Arrested Protesters In Major Texas Cities Aren’t Outsiders, Data Show
When protesters across the U.S. started marching through city streets late last month, demanding justice for George Floyd, state and local leaders sounded a familiar alarm.
San Antonio Metro Police Chief William McManus echoed that sentiment regarding protests in the Alamo City. Houston Police Chief Art Acevedo participated in protests, but still pointed his fingers at rowdy participants, saying he believed they were actually from Austin — where he’d once worked.
No I didn’t blame Austin, I pointed out absolute agitators from Austin who were doing their best to incite when I was engaging a crowd of protestors.— Chief Art Acevedo (@ArtAcevedo) June 4, 2020
But an analysis of arrest data shows the numbers tell a different story. Police departments in Austin, Dallas, Houston and San Antonio provided The Texas Newsroom arrest reports from May 30 to June 2.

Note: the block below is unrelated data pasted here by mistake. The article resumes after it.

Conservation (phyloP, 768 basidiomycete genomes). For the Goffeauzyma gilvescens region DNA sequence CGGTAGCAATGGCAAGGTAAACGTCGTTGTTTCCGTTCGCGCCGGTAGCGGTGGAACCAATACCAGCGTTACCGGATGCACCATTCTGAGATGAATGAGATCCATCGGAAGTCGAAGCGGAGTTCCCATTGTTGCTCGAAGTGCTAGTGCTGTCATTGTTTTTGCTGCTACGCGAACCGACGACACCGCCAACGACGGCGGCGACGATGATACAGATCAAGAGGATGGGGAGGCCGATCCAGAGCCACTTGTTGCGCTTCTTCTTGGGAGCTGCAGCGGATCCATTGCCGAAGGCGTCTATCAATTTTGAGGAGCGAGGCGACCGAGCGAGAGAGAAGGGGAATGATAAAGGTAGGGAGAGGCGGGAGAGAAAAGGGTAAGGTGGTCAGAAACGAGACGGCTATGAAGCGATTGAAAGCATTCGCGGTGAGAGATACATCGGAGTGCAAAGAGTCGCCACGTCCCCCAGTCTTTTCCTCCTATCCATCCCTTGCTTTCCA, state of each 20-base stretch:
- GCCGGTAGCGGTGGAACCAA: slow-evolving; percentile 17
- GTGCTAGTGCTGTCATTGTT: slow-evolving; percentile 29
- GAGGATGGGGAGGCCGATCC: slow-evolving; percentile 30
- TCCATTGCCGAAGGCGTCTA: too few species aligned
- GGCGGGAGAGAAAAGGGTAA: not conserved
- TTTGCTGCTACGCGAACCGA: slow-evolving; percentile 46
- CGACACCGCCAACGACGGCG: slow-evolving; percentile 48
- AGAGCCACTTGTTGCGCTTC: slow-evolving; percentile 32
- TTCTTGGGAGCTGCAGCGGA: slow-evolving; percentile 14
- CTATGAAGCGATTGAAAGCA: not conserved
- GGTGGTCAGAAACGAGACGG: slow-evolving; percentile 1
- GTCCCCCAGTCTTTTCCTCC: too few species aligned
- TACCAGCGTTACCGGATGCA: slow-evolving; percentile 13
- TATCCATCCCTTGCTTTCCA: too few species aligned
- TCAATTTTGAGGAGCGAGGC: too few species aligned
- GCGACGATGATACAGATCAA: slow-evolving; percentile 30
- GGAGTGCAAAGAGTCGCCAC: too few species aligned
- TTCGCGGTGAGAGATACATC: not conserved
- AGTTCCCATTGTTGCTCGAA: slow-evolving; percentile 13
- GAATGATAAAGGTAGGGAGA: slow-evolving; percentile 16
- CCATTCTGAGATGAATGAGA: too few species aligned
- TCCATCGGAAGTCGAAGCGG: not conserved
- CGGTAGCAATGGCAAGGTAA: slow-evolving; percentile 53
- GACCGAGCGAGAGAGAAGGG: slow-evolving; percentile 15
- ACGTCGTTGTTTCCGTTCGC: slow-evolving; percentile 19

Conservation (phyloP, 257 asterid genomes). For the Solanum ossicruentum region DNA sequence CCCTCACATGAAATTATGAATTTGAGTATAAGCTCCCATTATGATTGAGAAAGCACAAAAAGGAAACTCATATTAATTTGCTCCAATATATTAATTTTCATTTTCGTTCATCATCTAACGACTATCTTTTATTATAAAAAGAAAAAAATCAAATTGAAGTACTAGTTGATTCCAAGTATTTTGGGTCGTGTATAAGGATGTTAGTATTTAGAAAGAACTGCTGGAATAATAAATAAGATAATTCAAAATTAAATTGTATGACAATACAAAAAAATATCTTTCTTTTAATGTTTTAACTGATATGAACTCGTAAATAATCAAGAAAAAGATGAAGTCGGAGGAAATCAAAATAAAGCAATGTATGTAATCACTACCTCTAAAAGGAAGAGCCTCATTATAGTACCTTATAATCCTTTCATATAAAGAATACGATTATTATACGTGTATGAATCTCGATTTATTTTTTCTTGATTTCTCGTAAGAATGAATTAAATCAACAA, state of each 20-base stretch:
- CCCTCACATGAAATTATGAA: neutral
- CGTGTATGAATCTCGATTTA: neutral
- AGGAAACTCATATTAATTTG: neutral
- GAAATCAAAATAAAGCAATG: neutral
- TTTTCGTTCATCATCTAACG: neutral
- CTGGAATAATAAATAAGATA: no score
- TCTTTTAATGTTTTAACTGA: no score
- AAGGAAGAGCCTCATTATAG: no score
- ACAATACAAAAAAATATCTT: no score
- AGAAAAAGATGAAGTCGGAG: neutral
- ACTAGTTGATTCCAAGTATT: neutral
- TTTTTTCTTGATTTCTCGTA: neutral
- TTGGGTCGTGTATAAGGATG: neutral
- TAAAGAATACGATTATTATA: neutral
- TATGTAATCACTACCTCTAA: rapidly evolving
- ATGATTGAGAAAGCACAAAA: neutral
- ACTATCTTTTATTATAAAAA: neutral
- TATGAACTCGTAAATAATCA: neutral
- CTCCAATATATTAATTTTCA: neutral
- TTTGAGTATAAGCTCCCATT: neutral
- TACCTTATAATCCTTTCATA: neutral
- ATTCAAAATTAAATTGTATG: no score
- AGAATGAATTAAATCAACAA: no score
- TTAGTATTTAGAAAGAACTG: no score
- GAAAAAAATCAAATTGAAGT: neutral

Of the 167 people apprehended during the first weekend of protests, only two have addresses outside Texas. (Additional reports from Houston — where officials say they are dropping charges for more than 600 protesters — were not made available.)
While some Texans traveled to larger cities to participate in protests, only 10% live more than 50 miles away from the city where they were arrested. There are just 27% who live more than 25 miles away.
In Texas, the two arrested individuals who don’t have a Texas address are from Chicago and Satellite Beach, Florida.
Ages and charges
Of the charges that resulted in those 167 arrests, only six were accused of violent offenses. Charges against 76 people were related to highway or roadway blockages.
The arrest reports that included age show 36 of the people apprehended were teenagers and 74 were in their 20s.
The few people in their 30s and 40s were responsible for more than half of the charges involving violence.
(Houston arrest reports did not include age and are not included in this graph.)
Protest-related arrests are now dwindling in the Lone Star State. Still, Texans remain in the streets marching, holding vigils and calling on their local leaders — some of the same local leaders who believe these activists are outsiders — to do something.
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Correction: There was a data error in an earlier version of this story. Of the 167 arrest reports, 10% live more than 50 miles away from the city where they were arrested.